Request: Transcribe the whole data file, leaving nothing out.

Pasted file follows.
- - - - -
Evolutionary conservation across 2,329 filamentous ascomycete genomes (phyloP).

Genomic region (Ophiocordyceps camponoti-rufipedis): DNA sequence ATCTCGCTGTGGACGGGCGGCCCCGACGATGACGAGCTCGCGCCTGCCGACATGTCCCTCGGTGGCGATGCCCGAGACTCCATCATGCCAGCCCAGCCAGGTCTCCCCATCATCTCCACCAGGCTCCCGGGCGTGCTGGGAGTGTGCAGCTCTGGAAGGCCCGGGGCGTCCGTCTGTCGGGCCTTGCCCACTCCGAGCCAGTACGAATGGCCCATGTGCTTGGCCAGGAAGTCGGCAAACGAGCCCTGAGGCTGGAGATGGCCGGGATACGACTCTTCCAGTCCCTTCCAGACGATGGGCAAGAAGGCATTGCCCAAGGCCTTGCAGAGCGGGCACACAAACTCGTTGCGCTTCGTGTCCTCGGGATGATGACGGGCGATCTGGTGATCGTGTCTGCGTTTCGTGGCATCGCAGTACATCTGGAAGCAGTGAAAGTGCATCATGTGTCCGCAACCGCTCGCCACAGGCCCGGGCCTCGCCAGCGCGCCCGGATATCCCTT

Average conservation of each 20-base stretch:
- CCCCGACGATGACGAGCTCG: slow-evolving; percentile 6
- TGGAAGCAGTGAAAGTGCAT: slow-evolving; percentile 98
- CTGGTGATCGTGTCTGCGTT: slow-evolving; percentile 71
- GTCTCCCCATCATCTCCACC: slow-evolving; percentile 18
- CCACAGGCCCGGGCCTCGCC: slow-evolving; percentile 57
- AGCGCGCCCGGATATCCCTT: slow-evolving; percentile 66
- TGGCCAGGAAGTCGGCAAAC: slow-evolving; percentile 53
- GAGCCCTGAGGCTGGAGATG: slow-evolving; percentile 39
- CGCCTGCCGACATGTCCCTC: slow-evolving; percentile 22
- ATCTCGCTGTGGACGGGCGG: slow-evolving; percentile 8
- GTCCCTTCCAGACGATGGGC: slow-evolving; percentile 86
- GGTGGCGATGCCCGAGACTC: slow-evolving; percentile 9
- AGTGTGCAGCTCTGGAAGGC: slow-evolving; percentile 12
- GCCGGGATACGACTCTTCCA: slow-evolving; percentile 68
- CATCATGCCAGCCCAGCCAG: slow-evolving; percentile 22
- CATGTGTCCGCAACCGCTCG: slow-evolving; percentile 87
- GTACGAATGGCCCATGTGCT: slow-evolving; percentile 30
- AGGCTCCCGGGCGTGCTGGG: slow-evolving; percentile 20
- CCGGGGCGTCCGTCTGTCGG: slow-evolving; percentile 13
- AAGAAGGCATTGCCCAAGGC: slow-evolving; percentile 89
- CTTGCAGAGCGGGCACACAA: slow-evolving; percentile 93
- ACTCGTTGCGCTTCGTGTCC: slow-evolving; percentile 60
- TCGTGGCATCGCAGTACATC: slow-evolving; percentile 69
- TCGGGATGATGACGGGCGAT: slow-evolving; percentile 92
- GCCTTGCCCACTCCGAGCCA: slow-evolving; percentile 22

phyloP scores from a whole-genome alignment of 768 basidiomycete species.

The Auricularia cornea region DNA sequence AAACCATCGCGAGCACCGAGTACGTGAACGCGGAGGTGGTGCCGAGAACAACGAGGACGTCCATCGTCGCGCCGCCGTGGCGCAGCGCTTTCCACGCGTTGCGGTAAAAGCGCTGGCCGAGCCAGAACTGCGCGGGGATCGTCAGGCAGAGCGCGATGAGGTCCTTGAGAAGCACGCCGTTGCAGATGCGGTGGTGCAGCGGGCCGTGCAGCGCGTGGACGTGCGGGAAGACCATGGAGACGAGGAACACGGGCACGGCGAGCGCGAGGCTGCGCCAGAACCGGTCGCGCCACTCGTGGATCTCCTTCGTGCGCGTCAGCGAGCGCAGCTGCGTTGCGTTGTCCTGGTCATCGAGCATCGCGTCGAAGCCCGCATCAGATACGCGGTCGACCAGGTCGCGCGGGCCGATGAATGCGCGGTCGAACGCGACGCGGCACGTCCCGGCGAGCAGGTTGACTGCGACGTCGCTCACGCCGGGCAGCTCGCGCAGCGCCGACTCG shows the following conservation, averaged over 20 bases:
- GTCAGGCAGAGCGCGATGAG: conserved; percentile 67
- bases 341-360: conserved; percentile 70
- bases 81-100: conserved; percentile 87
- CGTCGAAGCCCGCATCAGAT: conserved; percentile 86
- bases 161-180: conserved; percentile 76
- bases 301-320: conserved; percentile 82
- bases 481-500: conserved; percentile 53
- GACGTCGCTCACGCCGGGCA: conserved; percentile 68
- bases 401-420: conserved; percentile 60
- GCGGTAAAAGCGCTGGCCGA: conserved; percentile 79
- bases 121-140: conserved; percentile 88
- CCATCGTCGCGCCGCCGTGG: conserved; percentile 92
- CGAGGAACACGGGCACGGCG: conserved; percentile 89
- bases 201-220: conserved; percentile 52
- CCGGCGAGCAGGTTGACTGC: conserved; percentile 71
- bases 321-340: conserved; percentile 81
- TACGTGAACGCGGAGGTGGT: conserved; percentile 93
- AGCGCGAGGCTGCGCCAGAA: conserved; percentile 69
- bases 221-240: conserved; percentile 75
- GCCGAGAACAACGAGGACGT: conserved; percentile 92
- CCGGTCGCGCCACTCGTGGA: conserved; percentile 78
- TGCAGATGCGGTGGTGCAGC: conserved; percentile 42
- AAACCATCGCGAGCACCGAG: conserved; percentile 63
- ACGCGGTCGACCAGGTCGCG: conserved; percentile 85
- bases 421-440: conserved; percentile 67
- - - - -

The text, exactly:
Evolutionary conservation across 2,329 filamentous ascomycete genomes (phyloP).

Genomic region (Ophiocordyceps camponoti-rufipedis): DNA sequence ATCTCGCTGTGGACGGGCGGCCCCGACGATGACGAGCTCGCGCCTGCCGACATGTCCCTCGGTGGCGATGCCCGAGACTCCATCATGCCAGCCCAGCCAGGTCTCCCCATCATCTCCACCAGGCTCCCGGGCGTGCTGGGAGTGTGCAGCTCTGGAAGGCCCGGGGCGTCCGTCTGTCGGGCCTTGCCCACTCCGAGCCAGTACGAATGGCCCATGTGCTTGGCCAGGAAGTCGGCAAACGAGCCCTGAGGCTGGAGATGGCCGGGATACGACTCTTCCAGTCCCTTCCAGACGATGGGCAAGAAGGCATTGCCCAAGGCCTTGCAGAGCGGGCACACAAACTCGTTGCGCTTCGTGTCCTCGGGATGATGACGGGCGATCTGGTGATCGTGTCTGCGTTTCGTGGCATCGCAGTACATCTGGAAGCAGTGAAAGTGCATCATGTGTCCGCAACCGCTCGCCACAGGCCCGGGCCTCGCCAGCGCGCCCGGATATCCCTT

Average conservation of each 20-base stretch:
- CCCCGACGATGACGAGCTCG: slow-evolving; percentile 6
- TGGAAGCAGTGAAAGTGCAT: slow-evolving; percentile 98
- CTGGTGATCGTGTCTGCGTT: slow-evolving; percentile 71
- GTCTCCCCATCATCTCCACC: slow-evolving; percentile 18
- CCACAGGCCCGGGCCTCGCC: slow-evolving; percentile 57
- AGCGCGCCCGGATATCCCTT: slow-evolving; percentile 66
- TGGCCAGGAAGTCGGCAAAC: slow-evolving; percentile 53
- GAGCCCTGAGGCTGGAGATG: slow-evolving; percentile 39
- CGCCTGCCGACATGTCCCTC: slow-evolving; percentile 22
- ATCTCGCTGTGGACGGGCGG: slow-evolving; percentile 8
- GTCCCTTCCAGACGATGGGC: slow-evolving; percentile 86
- GGTGGCGATGCCCGAGACTC: slow-evolving; percentile 9
- AGTGTGCAGCTCTGGAAGGC: slow-evolving; percentile 12
- GCCGGGATACGACTCTTCCA: slow-evolving; percentile 68
- CATCATGCCAGCCCAGCCAG: slow-evolving; percentile 22
- CATGTGTCCGCAACCGCTCG: slow-evolving; percentile 87
- GTACGAATGGCCCATGTGCT: slow-evolving; percentile 30
- AGGCTCCCGGGCGTGCTGGG: slow-evolving; percentile 20
- CCGGGGCGTCCGTCTGTCGG: slow-evolving; percentile 13
- AAGAAGGCATTGCCCAAGGC: slow-evolving; percentile 89
- CTTGCAGAGCGGGCACACAA: slow-evolving; percentile 93
- ACTCGTTGCGCTTCGTGTCC: slow-evolving; percentile 60
- TCGTGGCATCGCAGTACATC: slow-evolving; percentile 69
- TCGGGATGATGACGGGCGAT: slow-evolving; percentile 92
- GCCTTGCCCACTCCGAGCCA: slow-evolving; percentile 22

phyloP scores from a whole-genome alignment of 768 basidiomycete species.

The Auricularia cornea region DNA sequence AAACCATCGCGAGCACCGAGTACGTGAACGCGGAGGTGGTGCCGAGAACAACGAGGACGTCCATCGTCGCGCCGCCGTGGCGCAGCGCTTTCCACGCGTTGCGGTAAAAGCGCTGGCCGAGCCAGAACTGCGCGGGGATCGTCAGGCAGAGCGCGATGAGGTCCTTGAGAAGCACGCCGTTGCAGATGCGGTGGTGCAGCGGGCCGTGCAGCGCGTGGACGTGCGGGAAGACCATGGAGACGAGGAACACGGGCACGGCGAGCGCGAGGCTGCGCCAGAACCGGTCGCGCCACTCGTGGATCTCCTTCGTGCGCGTCAGCGAGCGCAGCTGCGTTGCGTTGTCCTGGTCATCGAGCATCGCGTCGAAGCCCGCATCAGATACGCGGTCGACCAGGTCGCGCGGGCCGATGAATGCGCGGTCGAACGCGACGCGGCACGTCCCGGCGAGCAGGTTGACTGCGACGTCGCTCACGCCGGGCAGCTCGCGCAGCGCCGACTCG shows the following conservation, averaged over 20 bases:
- GTCAGGCAGAGCGCGATGAG: conserved; percentile 67
- bases 341-360: conserved; percentile 70
- bases 81-100: conserved; percentile 87
- CGTCGAAGCCCGCATCAGAT: conserved; percentile 86
- bases 161-180: conserved; percentile 76
- bases 301-320: conserved; percentile 82
- bases 481-500: conserved; percentile 53
- GACGTCGCTCACGCCGGGCA: conserved; percentile 68
- bases 401-420: conserved; percentile 60
- GCGGTAAAAGCGCTGGCCGA: conserved; percentile 79
- bases 121-140: conserved; percentile 88
- CCATCGTCGCGCCGCCGTGG: conserved; percentile 92
- CGAGGAACACGGGCACGGCG: conserved; percentile 89
- bases 201-220: conserved; percentile 52
- CCGGCGAGCAGGTTGACTGC: conserved; percentile 71
- bases 321-340: conserved; percentile 81
- TACGTGAACGCGGAGGTGGT: conserved; percentile 93
- AGCGCGAGGCTGCGCCAGAA: conserved; percentile 69
- bases 221-240: conserved; percentile 75
- GCCGAGAACAACGAGGACGT: conserved; percentile 92
- CCGGTCGCGCCACTCGTGGA: conserved; percentile 78
- TGCAGATGCGGTGGTGCAGC: conserved; percentile 42
- AAACCATCGCGAGCACCGAG: conserved; percentile 63
- ACGCGGTCGACCAGGTCGCG: conserved; percentile 85
- bases 421-440: conserved; percentile 67